Abstract: Achievement disparities among racial and ethnic groups persist in the American education system.
The NCES excludes teacher wages from the CWI calculation to avoid confusing a district’s commitment to education funding with general cost-of-living differences. Living expenses can still vary within markets, sometimes considerably.
Since unequal funding for minority students is largely a myth, it cannot be a valid explanation for racial and ethnic differences in school achievement, and there is little evidence that increasing public spending will close the gaps.
In 2009, white public school eighth-graders outscored their black classmates by one standard deviation (equivalent to roughly two and a half years of learning) on the math portion of the National Assessment of Educational Progress (NAEP) test. Racial differences in achievement like this one are pervasive in the U. education system, and the gaps have persisted for decades.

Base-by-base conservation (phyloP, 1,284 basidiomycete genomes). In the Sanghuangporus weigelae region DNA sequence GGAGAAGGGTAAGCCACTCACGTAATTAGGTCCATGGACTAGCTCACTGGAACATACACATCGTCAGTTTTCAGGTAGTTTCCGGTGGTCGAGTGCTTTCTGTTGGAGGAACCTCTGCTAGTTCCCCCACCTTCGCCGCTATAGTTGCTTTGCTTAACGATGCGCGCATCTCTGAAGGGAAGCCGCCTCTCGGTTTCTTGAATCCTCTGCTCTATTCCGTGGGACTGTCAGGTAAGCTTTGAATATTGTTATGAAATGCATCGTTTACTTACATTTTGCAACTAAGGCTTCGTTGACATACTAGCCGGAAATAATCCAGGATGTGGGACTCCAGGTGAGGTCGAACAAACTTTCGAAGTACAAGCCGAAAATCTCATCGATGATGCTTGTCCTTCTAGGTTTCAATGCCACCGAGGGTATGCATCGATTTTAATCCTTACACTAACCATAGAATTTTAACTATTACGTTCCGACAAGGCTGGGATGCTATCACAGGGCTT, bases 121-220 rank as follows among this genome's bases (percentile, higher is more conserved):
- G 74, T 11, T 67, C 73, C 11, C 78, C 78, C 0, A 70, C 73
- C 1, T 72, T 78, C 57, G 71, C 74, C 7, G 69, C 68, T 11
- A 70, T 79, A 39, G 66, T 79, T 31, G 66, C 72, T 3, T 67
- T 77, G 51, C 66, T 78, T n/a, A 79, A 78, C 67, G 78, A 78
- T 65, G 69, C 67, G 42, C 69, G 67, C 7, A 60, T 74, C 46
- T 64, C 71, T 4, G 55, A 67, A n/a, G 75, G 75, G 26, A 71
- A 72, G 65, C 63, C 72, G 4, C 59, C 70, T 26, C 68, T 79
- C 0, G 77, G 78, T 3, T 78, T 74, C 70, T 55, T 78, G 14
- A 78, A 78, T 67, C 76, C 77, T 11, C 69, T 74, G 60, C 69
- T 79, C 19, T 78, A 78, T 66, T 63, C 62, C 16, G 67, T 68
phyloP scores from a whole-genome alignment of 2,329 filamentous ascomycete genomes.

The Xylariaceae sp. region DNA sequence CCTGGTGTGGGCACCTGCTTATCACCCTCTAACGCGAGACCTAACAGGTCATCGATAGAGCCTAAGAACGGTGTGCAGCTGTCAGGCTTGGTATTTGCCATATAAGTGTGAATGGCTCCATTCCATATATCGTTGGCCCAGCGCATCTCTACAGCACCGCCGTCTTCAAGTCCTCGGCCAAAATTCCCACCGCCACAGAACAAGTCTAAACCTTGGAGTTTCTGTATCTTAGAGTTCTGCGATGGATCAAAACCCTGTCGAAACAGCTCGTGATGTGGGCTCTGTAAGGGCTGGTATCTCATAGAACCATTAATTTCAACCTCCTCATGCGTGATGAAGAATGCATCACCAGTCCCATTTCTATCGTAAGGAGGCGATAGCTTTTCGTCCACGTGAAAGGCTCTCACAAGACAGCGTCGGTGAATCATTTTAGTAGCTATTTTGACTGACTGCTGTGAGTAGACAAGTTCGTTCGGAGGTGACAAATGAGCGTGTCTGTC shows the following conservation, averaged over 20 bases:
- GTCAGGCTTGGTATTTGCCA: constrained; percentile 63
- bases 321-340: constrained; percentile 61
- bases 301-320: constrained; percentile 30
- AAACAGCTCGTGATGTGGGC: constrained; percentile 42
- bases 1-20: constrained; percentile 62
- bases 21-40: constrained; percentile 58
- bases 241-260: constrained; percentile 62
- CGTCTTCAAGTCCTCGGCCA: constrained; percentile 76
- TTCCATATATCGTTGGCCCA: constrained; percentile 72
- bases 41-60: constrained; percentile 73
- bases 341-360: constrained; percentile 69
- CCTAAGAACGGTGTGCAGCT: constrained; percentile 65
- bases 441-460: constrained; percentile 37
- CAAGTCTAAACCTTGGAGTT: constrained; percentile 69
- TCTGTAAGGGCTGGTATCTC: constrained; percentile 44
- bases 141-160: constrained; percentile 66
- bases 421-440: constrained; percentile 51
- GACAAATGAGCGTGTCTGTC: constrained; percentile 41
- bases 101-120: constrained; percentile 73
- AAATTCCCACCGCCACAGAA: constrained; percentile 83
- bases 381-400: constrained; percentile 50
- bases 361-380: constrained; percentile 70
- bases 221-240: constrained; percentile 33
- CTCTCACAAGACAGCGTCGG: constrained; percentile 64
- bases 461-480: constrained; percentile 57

Darling-Hammond, for example, has written extensively on specific inputs, particularly teacher certifications, that tend to be lower in schools with large minority populations.
But deficiencies in certain resources do not necessarily indicate an overall disparity.
While many commentators blame the achievement gap on alleged disparities in school funding, this Heritage Foundation paper demonstrates that public education spending per pupil is broadly similar across racial and ethnic groups.